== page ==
In isolation, the impact of a U.S. ban would be minimal, only affecting about 100,000 b/d of Russian crude exports. Russian oil delivered to the United States makes up only 3% of total imports; the U.S. relies almost exclusively on Canada for natural gas imports.
However, if European leaders were to follow the U.S. lead, the continent would be blocking nearly 4.0 million b/d of Russian crude imports, according to Rystad Energy. That could cripple Russia’s energy economy and, at the same time, send prices even higher.
“Although the impact on U.S. supply may be limited, prices are soaring because the ban makes it more of a challenge to trade in Russian oil and more likely that other countries may follow suit,” said Rystad analyst Bjørnar Tonhaugen.
“The market, and U.S. buyers, already started to shun barrels from the Russian region immediately since the outbreak of the war, owing to swift implementation of financial sanctions, restricted commodity financing from lenders or as a result of political decisions to opt away,” he added.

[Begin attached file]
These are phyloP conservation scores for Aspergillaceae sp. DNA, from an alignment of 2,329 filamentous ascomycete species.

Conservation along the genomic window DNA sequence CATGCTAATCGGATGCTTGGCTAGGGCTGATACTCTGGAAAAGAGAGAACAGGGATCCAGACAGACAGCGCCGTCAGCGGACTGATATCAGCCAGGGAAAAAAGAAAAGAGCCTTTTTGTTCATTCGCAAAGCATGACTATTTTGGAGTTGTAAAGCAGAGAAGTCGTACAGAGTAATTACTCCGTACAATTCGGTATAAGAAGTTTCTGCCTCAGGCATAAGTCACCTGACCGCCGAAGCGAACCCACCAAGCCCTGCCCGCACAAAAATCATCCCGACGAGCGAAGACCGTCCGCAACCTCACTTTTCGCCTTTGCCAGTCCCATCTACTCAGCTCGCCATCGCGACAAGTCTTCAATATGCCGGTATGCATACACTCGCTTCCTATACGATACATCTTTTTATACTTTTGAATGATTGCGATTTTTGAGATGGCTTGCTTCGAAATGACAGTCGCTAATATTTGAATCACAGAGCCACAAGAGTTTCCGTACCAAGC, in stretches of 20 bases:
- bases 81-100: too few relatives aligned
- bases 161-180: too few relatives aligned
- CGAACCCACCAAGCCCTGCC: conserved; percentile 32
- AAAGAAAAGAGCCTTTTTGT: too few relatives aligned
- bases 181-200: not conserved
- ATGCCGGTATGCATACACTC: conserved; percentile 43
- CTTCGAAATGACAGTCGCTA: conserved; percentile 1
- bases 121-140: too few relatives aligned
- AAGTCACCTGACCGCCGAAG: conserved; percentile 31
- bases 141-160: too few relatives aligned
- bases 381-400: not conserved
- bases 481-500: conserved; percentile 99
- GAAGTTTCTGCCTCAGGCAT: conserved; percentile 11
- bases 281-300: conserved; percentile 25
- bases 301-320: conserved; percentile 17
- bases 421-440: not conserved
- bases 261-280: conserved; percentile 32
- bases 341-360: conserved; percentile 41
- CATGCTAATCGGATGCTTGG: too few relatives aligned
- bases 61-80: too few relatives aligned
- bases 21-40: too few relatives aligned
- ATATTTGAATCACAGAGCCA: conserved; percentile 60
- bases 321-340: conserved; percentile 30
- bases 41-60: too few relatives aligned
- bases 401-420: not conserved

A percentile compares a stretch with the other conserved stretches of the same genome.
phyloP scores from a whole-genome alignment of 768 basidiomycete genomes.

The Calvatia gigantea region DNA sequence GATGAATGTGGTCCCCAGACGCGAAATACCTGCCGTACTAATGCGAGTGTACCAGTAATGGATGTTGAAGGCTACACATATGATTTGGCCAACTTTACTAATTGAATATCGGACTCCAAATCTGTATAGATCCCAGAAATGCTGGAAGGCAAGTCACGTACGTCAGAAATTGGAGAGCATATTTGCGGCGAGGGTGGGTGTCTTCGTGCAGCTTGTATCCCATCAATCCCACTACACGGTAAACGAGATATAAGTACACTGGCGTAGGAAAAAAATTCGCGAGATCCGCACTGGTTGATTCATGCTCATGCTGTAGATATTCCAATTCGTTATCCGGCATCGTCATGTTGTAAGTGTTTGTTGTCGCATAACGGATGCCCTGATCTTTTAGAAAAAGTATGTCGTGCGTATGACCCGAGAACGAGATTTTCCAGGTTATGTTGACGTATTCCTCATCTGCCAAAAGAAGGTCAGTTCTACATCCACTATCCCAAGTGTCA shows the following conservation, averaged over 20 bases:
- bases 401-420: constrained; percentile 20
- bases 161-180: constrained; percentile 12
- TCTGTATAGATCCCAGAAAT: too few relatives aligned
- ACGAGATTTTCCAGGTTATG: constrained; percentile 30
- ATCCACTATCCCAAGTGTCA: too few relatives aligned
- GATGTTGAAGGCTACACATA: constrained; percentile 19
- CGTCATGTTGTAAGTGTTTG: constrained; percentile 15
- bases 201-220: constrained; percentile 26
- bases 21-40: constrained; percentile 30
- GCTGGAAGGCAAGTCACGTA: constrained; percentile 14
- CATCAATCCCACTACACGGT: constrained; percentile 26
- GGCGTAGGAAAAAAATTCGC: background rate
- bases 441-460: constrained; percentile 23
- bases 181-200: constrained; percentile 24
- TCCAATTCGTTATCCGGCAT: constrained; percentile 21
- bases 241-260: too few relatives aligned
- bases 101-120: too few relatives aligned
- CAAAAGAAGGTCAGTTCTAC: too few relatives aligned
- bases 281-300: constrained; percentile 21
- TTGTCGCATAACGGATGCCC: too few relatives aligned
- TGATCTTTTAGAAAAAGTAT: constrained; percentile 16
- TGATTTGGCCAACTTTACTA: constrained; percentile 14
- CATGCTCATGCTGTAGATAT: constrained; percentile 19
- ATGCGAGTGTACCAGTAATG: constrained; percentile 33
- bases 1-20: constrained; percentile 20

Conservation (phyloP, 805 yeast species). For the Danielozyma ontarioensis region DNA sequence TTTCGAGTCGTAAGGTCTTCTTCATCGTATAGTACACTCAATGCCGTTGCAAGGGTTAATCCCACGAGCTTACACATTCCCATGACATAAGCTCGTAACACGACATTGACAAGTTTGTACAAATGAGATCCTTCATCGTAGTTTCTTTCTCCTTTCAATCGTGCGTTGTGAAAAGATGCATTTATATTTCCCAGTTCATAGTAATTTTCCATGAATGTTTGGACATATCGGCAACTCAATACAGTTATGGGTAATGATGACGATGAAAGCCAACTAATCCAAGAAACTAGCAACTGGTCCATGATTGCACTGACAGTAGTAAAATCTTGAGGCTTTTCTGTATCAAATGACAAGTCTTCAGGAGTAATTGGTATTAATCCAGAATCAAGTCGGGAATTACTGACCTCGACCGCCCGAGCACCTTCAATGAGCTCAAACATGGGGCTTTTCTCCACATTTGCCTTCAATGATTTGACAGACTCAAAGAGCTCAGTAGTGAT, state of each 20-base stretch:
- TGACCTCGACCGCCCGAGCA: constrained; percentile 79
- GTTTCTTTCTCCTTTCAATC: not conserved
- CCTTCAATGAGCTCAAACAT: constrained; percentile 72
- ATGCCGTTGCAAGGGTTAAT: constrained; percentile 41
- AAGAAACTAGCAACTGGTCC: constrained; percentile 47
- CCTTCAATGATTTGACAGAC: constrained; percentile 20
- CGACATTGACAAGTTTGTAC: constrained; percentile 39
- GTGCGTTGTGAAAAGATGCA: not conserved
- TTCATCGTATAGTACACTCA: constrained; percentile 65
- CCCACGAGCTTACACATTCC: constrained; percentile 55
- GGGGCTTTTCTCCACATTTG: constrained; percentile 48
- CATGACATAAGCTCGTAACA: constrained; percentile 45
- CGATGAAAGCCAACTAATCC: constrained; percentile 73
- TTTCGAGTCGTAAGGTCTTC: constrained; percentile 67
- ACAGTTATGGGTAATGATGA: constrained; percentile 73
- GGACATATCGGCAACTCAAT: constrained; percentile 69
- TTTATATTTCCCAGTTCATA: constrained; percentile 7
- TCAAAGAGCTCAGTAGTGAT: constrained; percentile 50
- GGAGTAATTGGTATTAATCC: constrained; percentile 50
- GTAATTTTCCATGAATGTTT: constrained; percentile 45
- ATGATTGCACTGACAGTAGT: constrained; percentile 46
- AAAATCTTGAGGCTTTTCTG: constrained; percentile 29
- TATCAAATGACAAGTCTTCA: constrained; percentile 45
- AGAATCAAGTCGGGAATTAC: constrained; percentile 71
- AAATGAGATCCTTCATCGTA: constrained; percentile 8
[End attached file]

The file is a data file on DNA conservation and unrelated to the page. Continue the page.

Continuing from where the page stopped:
President Biden noted that the United States is a net oil and natural gas exporter. He said many European countries could not immediately follow the United States because they depend on Russian energy.
“We can take this step when others cannot,” the president said. Still, the United States was working with European leaders on a strategy to gradually wean the continent from Russian oil and gas, he said.
Observers said new sources of crude would be needed to offset Russian exports even if only some European Union members support a ban – or severe supply shortages could emerge.